PUBLIUS CORNELIUS SCIPIO AFRICANUS THE ELDER. After having been present at the disastrous battles of the Ticinus, the Trebia, and Cannae, and having after that last crushing defeat had the spirit to remonstrate with several Roman nobles who advocated giving up the struggle and quitting Italy in despair, Scipio, at the age of twenty-four, offered to take the command of the Roman army in Spain the year after his father's death. The people already had an intense belief in him, and he was unanimously elected. All Spain west of the Ebro was in the year of his arrival (210) under Carthaginian control, but fortunately for him the three Carthaginian generals, Hasdrubal (Hannibal's brother), Hasdrubal the son of Gisgo, and Mago (also Hannibal's brother), were not disposed to act in concert. Scipio was thus enabled to surprise and capture New Carthage, the headquarters of the Carthaginian power in Spain, from which he obtained a rich booty of war stores and supplies, with a particularly good harbour. The native Spanish tribes now became friendly, and Scipio found useful allies among them. In the following year he fought Hasdrubal somewhere in the upper valley of the Guadalquivir, but the action could hardly have been a decisive one, as soon afterwards the Carthaginian crossed the Pyrenees at the head of a considerable army on his way to Italy. Next year another battle was fought in the same neighbourhood, and Scipio's success appears to have been sufficiently decided to compel the Carthaginian commanders to fall back on Gades, in the south-western corner of Spain. The country was now for the most part under Roman influence, a result due even more to the statesmanlike tact of Scipio than to his military ability. With the idea of striking a blow at Carthage in Africa, the Roman general paid a short visit to the Numidian princes, Syphax and Masinissa, but at the court of Syphax he was foiled by the presence of Hasdrubal, the son of Gisgo, whose daughter Sophonisba was married to the Numidian chief. On his return to Spain Scipio had to quell a mutiny which had broken out among his troops. Hannibal's brother Mago had meanwhile sailed for Italy, and Scipio himself in 206, after having established the Roman ascendency in Spain, gave up his command and returned to Rome to stand for the consulship, to which he was unanimously elected the following year, the province of Sicily being assigned to him. By this time Hasdrubal with his army had perished on the Metaurus, and Hannibal's movements were restricted to the south-western extremity of Italy. For Borne the worst part of the struggle was over. The war was now to be transferred by Scipio from Italy to Africa. He was himself eagerly intent on this, and his great name drew to him a number of volunteers from all parts of Italy. There was but one obstacle: the old-fashioned aristocracy of Rome did not like him, as his taste for splendid living and Greek culture was particularly offensive to them. A party in the senate would have recalled him, but the popular enthusiasm was too strong for them. A commission of inquiry was sent over to Sicily, and it found that he was at the head of a well-equipped fleet and army. At the commissioners' bidding he sailed in 201 from Lilybasum (Marsala) and landed on the coast of Africa near Utica. Carthage meanwhile had secured the friendship of the powerful Numidian chief Syphax, whose advance compelled Scipio to raise the siege of Utica and to entrench himself on the shore between that place and Carthage. Next year he surprised and utterly defeated Syphax and drove the Carthaginian army out of the field. There was an attempt at negotiation, but the war party prevailed and Hannibal was recalled from Italy. The decisive battle was fought near the Numidian town of Zama in 202 and ended in Hannibal's complete defeat. Peace was concluded with the Carthaginians in the following year on terms which strictly confined their dominion to a comparatively small territory in Africa, almost annihilated their fleet, and exacted a heavy war contribution. In fact, the independence of Carthage was destroyed, and it became simply a rich commercial city. The old-fashioned and narrow-minded aristocrats who were in sympathy with the " delenda est Carthago " policy subsequently announced by Cato thought these terms too lenient; but Scipio was too great and too generous a man to lend himself to the base work of utterly extinguishing an ancient and noble centre of civilization. Rome was now perfectly safe from attack. It was a great Mediterranean power: Spain and Sicily were Roman provinces, and the north of Africa was under a Roman protectorate. Such was the end, after seventeen years, of the Second Punic War. Scipio was welcomed back to Rome with the surname of Africanus, and he had the moderation and good sense to refuse the many honours which the people would have thrust upon him. For some years he lived quietly and took no part in politics. In 190 his brother Lucius Scipio was consul and, on the understanding that he should have the benefit of the military skill and experience of Africanus, he was entrusted with the war in Asia against Antiochus. The two brothers brought the war to a conclusion by a decisive victory at Magnesia in the same year. Meanwhile Scipio's political enemies had gained ground, and on their return to Rome a prosecution was started against Lucius on the ground of misappropriation of moneys received from Antiochus. As Lucius was in the act of producing his account-books his brother wrested them from his hands, tore them in pieces, and flung them on the floor of the senate-house. He was then himself accused of having been bribed by Antiochus, but he reminded his accusers that the day was ill chosen, as it happened to be the anniversary of his great victory over Hannibal at Zama. There was an outburst of enthusiasm, and Scipio was once again the hero and the darling of the Roman people, who, it is said, crowded round him and followed him to the Capitol. After all, however, he ended his days, as a voluntary exile in all probability, at Liternum on the coast of Campania, dying, it would seem, in 183, the year of Hannibal's death, when a little above fifty years of age. Scipio's wife was iEmilia, daughter of the iEmilius Paullus who fell at Cannae and who was the father of the conqueror of Macedonia. By her he had a daughter, Cornelia, who became the mother of the two famous Gracchi.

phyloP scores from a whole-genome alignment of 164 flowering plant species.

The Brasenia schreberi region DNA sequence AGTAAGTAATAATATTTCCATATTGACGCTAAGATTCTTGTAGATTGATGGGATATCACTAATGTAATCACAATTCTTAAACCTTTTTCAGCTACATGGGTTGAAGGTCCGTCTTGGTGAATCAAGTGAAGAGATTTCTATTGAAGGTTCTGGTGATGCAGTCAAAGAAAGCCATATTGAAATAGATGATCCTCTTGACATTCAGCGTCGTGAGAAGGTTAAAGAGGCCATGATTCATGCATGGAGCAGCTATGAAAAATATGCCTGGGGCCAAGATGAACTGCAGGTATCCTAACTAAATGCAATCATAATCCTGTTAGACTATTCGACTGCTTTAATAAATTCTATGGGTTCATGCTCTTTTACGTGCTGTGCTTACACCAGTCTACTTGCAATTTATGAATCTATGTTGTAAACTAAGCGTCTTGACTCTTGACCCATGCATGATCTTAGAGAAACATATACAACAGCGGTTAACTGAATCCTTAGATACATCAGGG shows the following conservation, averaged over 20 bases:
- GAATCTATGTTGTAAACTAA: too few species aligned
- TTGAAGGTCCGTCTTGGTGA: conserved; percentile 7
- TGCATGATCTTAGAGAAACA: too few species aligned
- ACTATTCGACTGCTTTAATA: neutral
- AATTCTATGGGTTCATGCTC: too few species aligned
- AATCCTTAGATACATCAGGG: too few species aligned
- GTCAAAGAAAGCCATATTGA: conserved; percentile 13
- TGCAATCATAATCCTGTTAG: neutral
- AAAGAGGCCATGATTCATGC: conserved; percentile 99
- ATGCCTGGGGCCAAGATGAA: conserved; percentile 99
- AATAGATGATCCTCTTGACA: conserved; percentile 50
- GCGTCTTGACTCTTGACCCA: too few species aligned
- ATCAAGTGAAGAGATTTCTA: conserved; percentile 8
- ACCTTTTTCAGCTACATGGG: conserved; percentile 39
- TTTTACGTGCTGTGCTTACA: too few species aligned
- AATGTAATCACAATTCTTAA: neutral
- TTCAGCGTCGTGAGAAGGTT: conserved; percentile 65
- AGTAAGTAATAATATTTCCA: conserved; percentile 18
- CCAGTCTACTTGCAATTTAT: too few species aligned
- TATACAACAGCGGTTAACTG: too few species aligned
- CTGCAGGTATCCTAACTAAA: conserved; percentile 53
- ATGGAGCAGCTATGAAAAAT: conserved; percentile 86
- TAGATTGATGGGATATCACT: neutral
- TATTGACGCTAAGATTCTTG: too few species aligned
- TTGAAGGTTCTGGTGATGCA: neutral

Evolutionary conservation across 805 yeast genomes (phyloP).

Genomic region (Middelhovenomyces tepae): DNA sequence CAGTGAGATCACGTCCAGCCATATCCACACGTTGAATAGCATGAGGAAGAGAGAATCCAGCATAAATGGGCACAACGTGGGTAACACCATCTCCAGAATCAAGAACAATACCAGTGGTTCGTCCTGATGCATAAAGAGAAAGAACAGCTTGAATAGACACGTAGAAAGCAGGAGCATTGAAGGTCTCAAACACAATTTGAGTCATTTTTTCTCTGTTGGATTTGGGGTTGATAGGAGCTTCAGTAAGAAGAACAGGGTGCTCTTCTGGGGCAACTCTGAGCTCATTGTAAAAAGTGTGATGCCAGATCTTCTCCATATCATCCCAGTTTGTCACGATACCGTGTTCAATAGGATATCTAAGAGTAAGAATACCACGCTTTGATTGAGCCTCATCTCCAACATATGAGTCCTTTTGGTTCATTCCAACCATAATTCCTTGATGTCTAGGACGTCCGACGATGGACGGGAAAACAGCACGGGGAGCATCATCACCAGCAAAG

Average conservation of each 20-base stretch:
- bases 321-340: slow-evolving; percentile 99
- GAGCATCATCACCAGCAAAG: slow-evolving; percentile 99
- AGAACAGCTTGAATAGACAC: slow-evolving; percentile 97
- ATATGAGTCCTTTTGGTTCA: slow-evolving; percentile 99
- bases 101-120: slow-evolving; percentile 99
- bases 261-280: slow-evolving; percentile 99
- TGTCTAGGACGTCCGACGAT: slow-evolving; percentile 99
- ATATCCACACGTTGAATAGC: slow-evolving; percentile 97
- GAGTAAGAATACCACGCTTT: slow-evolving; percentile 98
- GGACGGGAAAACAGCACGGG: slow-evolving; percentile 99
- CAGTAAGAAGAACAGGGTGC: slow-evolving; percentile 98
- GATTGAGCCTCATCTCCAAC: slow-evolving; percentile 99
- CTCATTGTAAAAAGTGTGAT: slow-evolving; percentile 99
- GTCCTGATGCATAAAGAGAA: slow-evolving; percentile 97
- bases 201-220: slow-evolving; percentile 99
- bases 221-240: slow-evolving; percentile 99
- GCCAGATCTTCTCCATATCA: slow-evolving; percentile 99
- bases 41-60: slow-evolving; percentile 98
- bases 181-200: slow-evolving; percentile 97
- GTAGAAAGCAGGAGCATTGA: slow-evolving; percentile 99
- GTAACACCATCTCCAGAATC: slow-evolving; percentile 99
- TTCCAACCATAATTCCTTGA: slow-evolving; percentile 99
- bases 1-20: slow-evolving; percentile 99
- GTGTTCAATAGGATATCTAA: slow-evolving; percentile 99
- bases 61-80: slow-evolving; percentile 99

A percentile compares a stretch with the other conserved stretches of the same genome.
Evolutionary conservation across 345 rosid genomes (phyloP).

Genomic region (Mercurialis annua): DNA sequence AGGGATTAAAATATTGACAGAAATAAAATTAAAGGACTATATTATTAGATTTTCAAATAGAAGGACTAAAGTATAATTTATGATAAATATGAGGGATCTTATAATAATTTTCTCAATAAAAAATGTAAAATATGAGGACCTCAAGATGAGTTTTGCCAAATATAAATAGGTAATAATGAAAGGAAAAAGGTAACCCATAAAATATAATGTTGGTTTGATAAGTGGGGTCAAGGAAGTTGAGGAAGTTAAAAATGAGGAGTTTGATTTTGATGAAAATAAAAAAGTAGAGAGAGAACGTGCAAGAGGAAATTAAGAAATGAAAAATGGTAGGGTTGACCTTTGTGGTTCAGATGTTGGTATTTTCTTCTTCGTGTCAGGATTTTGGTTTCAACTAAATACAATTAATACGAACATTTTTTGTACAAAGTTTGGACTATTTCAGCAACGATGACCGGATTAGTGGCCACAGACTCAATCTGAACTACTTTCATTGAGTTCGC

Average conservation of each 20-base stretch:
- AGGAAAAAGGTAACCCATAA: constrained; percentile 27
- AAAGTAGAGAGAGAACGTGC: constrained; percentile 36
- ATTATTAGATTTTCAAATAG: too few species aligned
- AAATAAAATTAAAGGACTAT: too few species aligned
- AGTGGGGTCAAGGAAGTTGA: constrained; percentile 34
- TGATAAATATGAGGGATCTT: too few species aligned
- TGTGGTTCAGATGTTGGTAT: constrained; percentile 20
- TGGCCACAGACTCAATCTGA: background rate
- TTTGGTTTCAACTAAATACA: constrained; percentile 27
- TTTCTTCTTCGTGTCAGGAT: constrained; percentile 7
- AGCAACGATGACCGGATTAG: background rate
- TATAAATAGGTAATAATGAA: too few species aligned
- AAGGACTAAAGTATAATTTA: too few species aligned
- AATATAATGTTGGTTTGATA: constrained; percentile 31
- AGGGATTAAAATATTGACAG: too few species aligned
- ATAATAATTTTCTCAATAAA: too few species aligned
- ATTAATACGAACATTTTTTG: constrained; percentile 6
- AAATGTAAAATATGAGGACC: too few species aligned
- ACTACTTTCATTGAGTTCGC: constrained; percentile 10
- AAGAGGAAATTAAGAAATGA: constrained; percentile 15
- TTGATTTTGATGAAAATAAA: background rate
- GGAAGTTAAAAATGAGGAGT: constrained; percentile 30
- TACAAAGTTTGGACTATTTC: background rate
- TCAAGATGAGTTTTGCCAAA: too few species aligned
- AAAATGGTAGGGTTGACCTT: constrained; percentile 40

Spain, Northern Africa, the so-called province of Asia, were added to Rome's dominion during his life. Scipio lived to see Rome develop from a merely Italian power to be in fact the mistress of the world, and he himself greatly contributed to this result. Among Rome's great generals we must rank him after Caesar. He knew how to plan a campaign as well as how to fight a battle, and he had the faculty of inspiring his soldiers with confidence and enthusiasm. He never had. to make head against such tremendous difficulties as his great antagonist, and his achievements, great as they were, must be distinctly ranked beneath the marvellous successes of Hannibal. Still the story was told that, in a conversation between the two generals at the court of Antiochus, Hannibal, who had named Alexander as the first and Pyrrhus as the second among military commanders, confessed that had he beaten Scipio he should have put himself before either of them. It seems to be at any rate certain that the two great men respected and admired each other, and it is much to Scipio's credit that he withstood the mean persecution with which the Roman senate followed up the Carthaginian. It may be that he had rather too much aristocratic hauteur for a statesman in time of peace, but against this we must set the pleasing fact that he was a man of great intellectual culture and could speak and write Greek just as well as his native Latin. He wrote his 468 own memoirs in Greek. There must indeed have been a wonderful charm about the man, and there was a belief that he was a special favourite of heaven and held actual communication with the gods. It is quite possible too that he himself honestly shared this belief ; and so it was that to his political opponents he could be harsh and arrogant and towards others singularly gracious and sympathetic. For a time he enjoyed a popularity at Rome which no one but Caesar ever attained. (W. J. B.)
The above article was written by: Rev. W. J. Brodribb.